Years later, GM realized it could not afford to leave the Tennessee factory idle, so it retooled it to produce SUVs like the Cadillac XT5, XT6, and GMC Acadia. It also produces internal combustion engines for various GM SUVs and trucks. This week, GM announced it will invest $2 billion to retool the Spring Hill factory once again, this time to build the upcoming Cadillac Lyriq all electric SUV that is scheduled to debut in 2022.

Currently the 7.9-million-square-foot Spring Hill factory employs about 3,400 hourly workers. The new EV operation won’t add any jobs but some production, particularly of the GMC Acadia will be transferred to the Delta factory near Lansing, Michigan. The paint and body shops at Spring Hill will see major expansions and the general assembly area will get new machinery, conveyors, controls and other equipment. Renovation of the plant will begin immediately, GM said in a statement.

Overall, GM has committed to spending $4.5 billion to repurpose existing factories to make electric vehicles. Beside the Tennessee facility, the Orion Township factory and Detroit-Hamtramck plant will be beneficiaries of that investment. Detroit-Hamtramck is where the newly announced all electric Hummer will be manufactured. In all, GM says it will have 20 all electric models on sale in the next few years.

A Personal Perspective

When I worked for Saturn, the company encouraged everyone to submit ideas about how to make the cars better. One day, I wrote a letter suggesting they add a small electric motor between the control arms for the rear suspension and add a smallish battery to power it. That way, the cars could operate in all wheel drive mode during those crucial moments when ice and snow make driving treacherous. It wasn’t intended to make the Saturn into an off road brute. It was more like the electronic stability control many new cars have today that only operates for a few seconds to control skids. I thought it was a helluva good idea.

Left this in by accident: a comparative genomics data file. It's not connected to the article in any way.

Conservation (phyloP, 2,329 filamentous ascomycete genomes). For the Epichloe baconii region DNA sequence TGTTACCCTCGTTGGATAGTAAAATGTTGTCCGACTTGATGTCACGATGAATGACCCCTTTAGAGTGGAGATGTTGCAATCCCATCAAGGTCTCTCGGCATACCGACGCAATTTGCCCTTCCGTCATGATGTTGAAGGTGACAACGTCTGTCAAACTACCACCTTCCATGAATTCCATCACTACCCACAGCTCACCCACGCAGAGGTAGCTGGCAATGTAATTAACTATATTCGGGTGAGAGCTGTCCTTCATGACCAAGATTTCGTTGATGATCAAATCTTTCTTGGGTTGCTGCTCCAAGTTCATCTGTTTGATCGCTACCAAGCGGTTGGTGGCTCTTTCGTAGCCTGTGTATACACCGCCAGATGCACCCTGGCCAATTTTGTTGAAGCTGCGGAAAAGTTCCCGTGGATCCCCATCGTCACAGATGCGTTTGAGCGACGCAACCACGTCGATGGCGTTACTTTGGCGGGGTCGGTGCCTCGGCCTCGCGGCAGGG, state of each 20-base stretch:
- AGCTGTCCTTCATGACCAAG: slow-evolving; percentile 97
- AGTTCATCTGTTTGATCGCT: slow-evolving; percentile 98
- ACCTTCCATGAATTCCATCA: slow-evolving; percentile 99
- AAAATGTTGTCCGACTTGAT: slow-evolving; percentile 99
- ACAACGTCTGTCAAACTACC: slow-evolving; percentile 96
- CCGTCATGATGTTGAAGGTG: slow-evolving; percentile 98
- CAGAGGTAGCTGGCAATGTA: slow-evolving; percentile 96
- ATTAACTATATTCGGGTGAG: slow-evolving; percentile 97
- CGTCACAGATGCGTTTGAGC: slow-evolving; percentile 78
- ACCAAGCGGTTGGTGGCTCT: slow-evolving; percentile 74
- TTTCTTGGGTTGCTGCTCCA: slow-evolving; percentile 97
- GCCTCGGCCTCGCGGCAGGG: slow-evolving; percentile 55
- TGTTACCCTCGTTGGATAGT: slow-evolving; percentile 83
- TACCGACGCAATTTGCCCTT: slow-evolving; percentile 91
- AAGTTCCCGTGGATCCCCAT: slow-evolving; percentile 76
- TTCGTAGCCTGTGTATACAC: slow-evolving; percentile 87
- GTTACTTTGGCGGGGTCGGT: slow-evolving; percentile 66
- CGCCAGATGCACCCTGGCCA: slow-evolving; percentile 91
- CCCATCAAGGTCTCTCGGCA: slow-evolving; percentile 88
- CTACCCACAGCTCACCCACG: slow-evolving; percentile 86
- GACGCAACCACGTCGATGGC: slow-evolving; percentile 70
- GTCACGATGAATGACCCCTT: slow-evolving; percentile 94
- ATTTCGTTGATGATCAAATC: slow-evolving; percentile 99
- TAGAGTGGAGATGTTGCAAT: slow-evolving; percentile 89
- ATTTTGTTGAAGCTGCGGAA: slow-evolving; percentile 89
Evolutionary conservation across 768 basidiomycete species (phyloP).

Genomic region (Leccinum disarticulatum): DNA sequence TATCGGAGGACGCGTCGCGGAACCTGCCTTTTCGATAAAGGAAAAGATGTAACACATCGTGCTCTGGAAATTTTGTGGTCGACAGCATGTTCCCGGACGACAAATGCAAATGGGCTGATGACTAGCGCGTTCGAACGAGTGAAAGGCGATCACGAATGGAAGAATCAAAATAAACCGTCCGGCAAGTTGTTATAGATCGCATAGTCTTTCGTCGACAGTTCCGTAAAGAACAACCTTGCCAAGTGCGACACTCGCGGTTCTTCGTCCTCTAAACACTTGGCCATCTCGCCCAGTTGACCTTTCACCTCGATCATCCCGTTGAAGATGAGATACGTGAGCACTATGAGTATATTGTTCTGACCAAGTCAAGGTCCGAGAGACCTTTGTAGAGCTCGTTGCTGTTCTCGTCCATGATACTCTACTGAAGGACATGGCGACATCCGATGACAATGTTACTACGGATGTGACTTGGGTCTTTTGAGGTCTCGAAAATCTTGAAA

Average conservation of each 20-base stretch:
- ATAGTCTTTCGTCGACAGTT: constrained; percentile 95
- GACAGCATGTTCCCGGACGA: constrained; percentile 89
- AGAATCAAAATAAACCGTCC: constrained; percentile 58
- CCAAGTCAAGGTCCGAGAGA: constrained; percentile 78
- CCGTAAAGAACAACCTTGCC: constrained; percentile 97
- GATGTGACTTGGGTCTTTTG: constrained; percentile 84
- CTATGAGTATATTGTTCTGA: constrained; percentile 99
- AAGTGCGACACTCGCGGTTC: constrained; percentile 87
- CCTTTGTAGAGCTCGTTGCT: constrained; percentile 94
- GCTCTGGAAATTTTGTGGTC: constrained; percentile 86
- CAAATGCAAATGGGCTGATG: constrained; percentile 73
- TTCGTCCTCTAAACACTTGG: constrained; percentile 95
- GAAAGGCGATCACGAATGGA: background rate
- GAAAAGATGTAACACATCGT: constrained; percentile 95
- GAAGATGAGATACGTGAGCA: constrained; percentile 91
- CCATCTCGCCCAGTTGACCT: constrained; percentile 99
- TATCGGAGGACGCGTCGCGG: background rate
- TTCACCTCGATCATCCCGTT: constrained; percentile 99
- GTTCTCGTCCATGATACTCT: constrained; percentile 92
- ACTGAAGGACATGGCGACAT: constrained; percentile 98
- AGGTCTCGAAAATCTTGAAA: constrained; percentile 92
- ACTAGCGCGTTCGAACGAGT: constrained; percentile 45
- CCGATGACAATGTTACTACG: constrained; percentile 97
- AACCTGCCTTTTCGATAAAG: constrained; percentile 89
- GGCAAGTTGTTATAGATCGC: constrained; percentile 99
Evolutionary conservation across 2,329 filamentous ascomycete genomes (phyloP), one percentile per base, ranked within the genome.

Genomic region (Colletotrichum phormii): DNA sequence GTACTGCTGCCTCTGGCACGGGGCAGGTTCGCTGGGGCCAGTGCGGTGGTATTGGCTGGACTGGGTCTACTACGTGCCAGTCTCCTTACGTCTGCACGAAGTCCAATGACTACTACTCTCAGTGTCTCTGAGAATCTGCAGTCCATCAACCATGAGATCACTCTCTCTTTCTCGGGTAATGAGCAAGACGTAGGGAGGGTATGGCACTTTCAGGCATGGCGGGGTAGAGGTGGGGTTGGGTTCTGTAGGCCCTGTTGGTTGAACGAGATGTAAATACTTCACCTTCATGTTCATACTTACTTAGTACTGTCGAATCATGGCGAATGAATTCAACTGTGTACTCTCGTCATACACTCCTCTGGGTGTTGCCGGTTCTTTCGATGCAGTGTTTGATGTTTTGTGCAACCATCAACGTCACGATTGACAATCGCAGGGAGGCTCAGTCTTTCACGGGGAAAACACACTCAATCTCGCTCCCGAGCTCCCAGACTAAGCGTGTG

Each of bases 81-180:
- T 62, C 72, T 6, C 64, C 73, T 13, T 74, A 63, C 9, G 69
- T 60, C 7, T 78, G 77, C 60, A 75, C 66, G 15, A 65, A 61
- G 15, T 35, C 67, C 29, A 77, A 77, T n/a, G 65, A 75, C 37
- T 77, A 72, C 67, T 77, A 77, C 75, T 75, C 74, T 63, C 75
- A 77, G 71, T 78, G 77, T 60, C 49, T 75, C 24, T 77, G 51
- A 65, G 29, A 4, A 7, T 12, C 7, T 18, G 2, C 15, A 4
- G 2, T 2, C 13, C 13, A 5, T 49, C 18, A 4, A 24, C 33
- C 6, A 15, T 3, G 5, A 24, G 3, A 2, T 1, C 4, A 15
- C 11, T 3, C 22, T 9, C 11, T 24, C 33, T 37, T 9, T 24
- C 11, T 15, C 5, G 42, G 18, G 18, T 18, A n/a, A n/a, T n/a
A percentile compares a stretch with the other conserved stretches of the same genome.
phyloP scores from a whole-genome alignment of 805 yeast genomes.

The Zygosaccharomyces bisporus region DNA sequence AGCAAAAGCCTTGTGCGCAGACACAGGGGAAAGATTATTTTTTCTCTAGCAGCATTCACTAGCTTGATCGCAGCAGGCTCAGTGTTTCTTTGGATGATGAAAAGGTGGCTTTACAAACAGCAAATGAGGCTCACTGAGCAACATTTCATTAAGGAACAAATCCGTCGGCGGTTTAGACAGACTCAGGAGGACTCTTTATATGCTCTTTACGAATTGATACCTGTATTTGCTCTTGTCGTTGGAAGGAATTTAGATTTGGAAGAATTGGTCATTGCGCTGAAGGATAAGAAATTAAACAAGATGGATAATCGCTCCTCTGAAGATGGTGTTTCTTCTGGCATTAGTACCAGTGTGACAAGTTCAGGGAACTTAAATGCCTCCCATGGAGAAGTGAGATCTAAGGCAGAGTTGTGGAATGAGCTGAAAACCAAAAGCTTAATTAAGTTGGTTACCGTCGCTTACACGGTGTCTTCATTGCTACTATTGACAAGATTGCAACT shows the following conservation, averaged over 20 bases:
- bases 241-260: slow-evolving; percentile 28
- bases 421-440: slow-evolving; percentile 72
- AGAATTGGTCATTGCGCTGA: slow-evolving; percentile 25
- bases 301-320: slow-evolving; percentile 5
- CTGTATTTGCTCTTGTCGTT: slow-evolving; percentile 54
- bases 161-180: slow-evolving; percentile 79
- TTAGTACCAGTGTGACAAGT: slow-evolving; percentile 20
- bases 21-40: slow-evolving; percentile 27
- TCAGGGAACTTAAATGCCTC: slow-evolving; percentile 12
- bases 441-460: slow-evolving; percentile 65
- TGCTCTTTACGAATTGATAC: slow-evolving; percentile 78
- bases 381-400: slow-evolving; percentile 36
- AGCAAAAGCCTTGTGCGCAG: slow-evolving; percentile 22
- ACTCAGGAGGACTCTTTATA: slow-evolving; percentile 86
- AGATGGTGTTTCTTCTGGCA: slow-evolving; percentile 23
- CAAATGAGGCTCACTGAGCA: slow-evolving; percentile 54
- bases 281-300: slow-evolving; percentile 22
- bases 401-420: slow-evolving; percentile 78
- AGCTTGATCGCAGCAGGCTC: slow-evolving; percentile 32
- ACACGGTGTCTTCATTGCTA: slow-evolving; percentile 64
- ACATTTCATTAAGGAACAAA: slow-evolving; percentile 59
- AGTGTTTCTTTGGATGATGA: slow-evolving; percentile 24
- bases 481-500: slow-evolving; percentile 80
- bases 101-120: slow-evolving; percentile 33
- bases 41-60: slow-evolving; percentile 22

Sadly, the company didn’t see it that way and nothing came of my idea. But it illustrates how Saturn could have easily become the electric car leader at GM if only it was allowed to stretch its wings. It could have been where the EV1 found a home and other electric vehicle ideas were allowed to flourish. Instead, we are back to a situation in which GM is just beginning to flex its electric car muscles and it may be too late to the party to be competitive.

For one thing, it will need to browbeat its dealers into selling electric vehicles. Most simply refuse to market the Chevy Bolt today just as they refused to market the Chevy Volt that came before it. Buick, Cadillac and Chevrolet dealers will continue to do business the way they have always done in the past and whine about how no one wants to buy an electric car. The dealers are the weak link in the transition to electric vehicles and by the time they figure out that things have changed, it may be too late to save GM — or any of the other legacy automakers — from themselves.

One last note. A few years back, I was part of a track day event at Watkins Glen in New York, an historic track where I used to watch Formula One races way back when. I was joined for the weekend by friends who came from as far away at North Carolina and Kansas. Knowing I was going, I bought a used Saturn coupe on Craigslist, outfitted it with second hand tires also from Craigslist, changed the brake fluid, and drove the car to the track.

Track days are not races. No lap times are kept (well, not officially). There is no passing except in designated areas. But you get to go as fast as you dare, all with an experienced instructor in the passenger seat to give you tips on gear selection, braking points, and when to turn in. “Track in” and “track out” become part of your vocabulary immediately. And I managed to nudge the speedometer to just past the 100 mph mark on the front straight. Pure bliss!

Steaming up the esses after the starting line — the same esses negotiated by Jackie Stewart, Jim Clark, and other legendary racing drivers — is a thrill to be savored. After each run, people would come find me to gush about how great it was to see a Saturn out on track. They all had owned one at some point in their lives and they all had fond memories of their cars.

The destruction of Saturn by gimlet eyed bean counters and back stabbing senior managers was a tragedy and is why I am pretty certain GM may be circling the drain as the EV revolution picks up speed. I hope I am wrong but the resistance to innovation and slavish addiction to how things used to be may prove to be its undoing. In Detroit, all the major car companies suffer from “not invented here” syndrome, which insulates them from reality. GM has about 2 years to get its electric cars right. After that, it’s “Hasta la vista, baby!” 
 

 


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About the Author

Steve writes about the interface between technology and sustainability from his homes in Florida and Connecticut or anywhere else the Singularity may lead him. You can follow him on Twitter but not on any social media platforms run by evil overlords like Facebook.